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  Table of Contents  
Year : 2016  |  Volume : 26  |  Issue : 2  |  Page : 86-96

Recent advances in anti-neutrophil cytoplasmic antibody-associated vasculitis

1 Department of Kidney Health Services, Royal Brisbane and Women's Hospital; School of Medicine, University of Queensland, Brisbane, Queensland, Australia
2 Department of Kidney Health Services, Royal Brisbane and Women's Hospital, Brisbane, Queensland, Australia

Date of Web Publication1-Mar-2016

Correspondence Address:
D Ranganathan
Department of Kidney Health Services, Royal Brisbane and Women's Hospital, Herston, Queensland - 4029
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Source of Support: None, Conflict of Interest: None

DOI: 10.4103/0971-4065.171225

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Anti-neutrophil cytoplasmic antibody-associated vasculitis is an uncommon inflammatory disease of small to medium-sized vessels that frequently presents with rapidly progressive glomerulonephritis and renal failure though it can affect any organ system. If untreated, the vast majority of patients will die within a year. Current treatments improve prognosis but affected patients remain at a substantially higher risk of death and adverse outcomes. We review the classification of the disease, our understanding of the pathogenesis and epidemiology, and propose future directions for research. We also evaluate the evidence supporting established treatment regimens and the progress of clinical trials for newer treatments to inform the design of future studies.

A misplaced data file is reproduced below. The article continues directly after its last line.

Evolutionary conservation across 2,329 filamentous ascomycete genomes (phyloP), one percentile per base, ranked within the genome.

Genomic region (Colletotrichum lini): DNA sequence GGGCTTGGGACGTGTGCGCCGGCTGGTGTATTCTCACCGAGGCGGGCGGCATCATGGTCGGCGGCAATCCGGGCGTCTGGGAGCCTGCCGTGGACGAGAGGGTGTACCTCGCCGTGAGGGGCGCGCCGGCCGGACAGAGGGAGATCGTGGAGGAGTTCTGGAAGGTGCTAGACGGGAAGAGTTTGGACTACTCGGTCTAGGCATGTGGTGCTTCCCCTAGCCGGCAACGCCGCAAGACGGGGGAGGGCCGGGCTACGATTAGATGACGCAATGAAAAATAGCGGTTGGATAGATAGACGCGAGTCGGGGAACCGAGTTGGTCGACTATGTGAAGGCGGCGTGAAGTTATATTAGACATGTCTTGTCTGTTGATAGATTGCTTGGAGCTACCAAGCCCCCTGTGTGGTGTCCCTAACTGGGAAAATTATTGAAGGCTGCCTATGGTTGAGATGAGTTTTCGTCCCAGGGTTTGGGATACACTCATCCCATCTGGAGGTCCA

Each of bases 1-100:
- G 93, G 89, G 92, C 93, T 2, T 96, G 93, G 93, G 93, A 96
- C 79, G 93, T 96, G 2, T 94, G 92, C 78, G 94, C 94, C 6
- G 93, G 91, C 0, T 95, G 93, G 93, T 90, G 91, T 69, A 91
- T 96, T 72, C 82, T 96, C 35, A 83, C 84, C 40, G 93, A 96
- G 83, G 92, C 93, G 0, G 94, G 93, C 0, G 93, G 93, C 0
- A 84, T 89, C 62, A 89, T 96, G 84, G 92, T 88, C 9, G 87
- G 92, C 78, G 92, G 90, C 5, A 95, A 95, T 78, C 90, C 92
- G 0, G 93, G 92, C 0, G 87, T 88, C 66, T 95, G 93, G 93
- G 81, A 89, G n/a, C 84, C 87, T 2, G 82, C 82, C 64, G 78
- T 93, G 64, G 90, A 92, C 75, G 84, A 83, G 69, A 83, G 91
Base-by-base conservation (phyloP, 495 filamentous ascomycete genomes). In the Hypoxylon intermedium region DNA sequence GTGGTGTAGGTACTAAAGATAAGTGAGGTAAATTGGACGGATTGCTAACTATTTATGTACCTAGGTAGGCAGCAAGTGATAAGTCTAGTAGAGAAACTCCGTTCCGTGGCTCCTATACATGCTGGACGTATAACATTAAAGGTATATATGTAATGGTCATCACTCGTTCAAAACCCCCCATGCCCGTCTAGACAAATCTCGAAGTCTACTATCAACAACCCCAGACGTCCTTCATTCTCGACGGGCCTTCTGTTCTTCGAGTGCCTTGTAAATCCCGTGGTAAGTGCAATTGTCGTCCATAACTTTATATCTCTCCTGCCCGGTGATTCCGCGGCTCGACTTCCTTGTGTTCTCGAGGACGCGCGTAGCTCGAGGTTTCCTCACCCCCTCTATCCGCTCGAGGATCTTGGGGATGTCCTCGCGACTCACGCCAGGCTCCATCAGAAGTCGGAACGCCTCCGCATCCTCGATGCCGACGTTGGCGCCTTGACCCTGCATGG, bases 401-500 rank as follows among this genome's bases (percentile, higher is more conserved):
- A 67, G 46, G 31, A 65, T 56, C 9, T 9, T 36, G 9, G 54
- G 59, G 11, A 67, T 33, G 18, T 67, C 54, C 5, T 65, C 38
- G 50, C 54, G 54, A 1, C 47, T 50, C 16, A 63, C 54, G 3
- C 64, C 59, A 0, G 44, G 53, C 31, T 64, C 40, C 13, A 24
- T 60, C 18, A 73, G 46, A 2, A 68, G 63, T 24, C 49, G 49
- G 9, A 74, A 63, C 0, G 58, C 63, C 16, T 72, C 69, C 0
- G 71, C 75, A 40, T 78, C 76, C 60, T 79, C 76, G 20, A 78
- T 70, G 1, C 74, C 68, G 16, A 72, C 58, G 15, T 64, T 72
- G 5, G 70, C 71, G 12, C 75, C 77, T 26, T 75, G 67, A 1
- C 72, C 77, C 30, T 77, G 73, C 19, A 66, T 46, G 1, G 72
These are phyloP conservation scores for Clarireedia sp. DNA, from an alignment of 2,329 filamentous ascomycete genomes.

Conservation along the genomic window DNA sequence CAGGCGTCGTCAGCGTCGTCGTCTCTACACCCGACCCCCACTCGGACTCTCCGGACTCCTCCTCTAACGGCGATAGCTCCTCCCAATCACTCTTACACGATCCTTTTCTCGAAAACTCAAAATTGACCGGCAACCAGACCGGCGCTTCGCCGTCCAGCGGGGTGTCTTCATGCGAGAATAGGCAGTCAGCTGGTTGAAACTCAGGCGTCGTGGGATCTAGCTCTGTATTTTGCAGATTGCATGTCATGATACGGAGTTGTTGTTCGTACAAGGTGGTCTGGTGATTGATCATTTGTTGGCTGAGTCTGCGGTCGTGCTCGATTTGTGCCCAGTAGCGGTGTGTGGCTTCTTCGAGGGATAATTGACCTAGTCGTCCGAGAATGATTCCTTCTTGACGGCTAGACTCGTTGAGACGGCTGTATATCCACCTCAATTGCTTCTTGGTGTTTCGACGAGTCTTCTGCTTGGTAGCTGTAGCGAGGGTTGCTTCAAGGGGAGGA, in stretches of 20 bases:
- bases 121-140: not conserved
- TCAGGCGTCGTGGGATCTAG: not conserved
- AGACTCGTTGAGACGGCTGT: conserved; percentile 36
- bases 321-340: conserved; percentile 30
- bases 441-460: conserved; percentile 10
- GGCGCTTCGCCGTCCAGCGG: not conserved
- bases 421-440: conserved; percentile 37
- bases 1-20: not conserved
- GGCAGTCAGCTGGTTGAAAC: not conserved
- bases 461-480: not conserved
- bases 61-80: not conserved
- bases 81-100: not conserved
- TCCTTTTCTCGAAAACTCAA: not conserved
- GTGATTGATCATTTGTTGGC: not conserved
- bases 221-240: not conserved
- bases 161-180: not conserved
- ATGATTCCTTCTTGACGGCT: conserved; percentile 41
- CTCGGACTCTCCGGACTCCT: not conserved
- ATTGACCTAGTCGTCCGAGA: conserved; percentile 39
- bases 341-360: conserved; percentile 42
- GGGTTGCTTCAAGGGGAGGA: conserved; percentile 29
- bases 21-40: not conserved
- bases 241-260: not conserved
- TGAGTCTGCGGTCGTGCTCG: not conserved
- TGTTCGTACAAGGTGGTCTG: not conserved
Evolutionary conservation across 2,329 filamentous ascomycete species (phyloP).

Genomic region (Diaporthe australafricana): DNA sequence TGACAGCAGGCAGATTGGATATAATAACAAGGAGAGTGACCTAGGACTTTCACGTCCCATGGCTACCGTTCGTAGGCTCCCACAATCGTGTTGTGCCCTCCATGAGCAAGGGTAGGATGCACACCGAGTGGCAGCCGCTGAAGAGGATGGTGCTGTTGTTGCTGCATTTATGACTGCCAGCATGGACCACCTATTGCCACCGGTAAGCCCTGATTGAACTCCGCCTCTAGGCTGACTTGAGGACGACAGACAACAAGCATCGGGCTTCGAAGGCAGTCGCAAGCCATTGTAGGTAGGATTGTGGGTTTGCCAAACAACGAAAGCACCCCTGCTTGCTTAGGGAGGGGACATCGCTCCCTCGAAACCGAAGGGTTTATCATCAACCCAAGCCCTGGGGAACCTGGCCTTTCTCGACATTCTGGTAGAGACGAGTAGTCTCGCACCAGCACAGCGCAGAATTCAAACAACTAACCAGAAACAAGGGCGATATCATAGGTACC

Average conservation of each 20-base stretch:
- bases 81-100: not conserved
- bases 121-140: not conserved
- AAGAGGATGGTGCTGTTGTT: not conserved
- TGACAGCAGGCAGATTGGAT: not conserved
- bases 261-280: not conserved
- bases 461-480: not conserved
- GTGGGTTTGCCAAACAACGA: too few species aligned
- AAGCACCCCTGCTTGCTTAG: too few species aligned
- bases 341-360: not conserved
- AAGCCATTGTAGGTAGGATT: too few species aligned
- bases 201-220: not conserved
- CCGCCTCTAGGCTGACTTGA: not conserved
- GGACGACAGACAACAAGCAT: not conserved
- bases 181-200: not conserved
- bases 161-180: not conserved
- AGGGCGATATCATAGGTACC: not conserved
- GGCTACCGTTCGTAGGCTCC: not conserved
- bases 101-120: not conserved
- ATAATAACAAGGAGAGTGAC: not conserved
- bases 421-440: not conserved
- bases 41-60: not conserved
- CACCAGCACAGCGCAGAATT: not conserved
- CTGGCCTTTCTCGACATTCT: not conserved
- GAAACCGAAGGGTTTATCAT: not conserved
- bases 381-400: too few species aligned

Keywords: Anti-neutrophil cytoplasmic antibodies, associated vasculitis, renal

How to cite this article:
Lazarus B, John G T, O'Callaghan C, Ranganathan D. Recent advances in anti-neutrophil cytoplasmic antibody-associated vasculitis. Indian J Nephrol 2016;26:86-96

How to cite this URL:
Lazarus B, John G T, O'Callaghan C, Ranganathan D. Recent advances in anti-neutrophil cytoplasmic antibody-associated vasculitis. Indian J Nephrol [serial online] 2016 [cited 2022 Aug 17];26:86-96. Available from:

  Introduction Top

Anti-neutrophil cytoplasmic antibody (ANCA)-associated vasculitis (AAV) is a disease process characterized by necrotizing inflammation of small vessels, the relative paucity of immune deposits and an association with detectable circulating ANCAs. Three subtypes have been described; granulomatosis with polyangiitis (GPA, formerly Wegener's granulomatosis), microscopic polyangiitis (MPA), and eosinophilic GPA (EGPA, formerly Churg-Strauss syndrome).

Collectively, these disorders account for a considerable burden of death and disability worldwide and are of great clinical importance owing to the vast improvement in prognosis with treatment. As a result, AAV has been studied extensively in recent years. This review aims to clarify the state of the science, summarize recent developments in classification, epidemiology, pathogenesis and treatment, and to identify knowledge gaps and future research priorities in AAV.

  Classification and diagnosis Top

In the absence of a known cause, the vasculitides are first classified according to the size of the vessels that are predominantly involved. AAV predominantly affects small vessels, defined as small intraparenchymal arteries, arterioles, capillaries, and venules. [1] Distinguishing between the different forms of AAV, particularly GPA and MPA, has been a longstanding problem for clinicians and researchers alike. [2] This is partly because MPA was not recognized as a unique entity when the American College of Rheumatology (ACR) diagnostic criteria were developed in 1990. Similarly, while the Chapel Hill Consensus Conference 2012 definitions highlight that granulomatous inflammation in the respiratory tract is a key distinguishing feature of GPA, these definitions are not designed as diagnostic criteria [Table 1].
Table 1: Definitions and distinguishing features of ANCA-associated vasculitis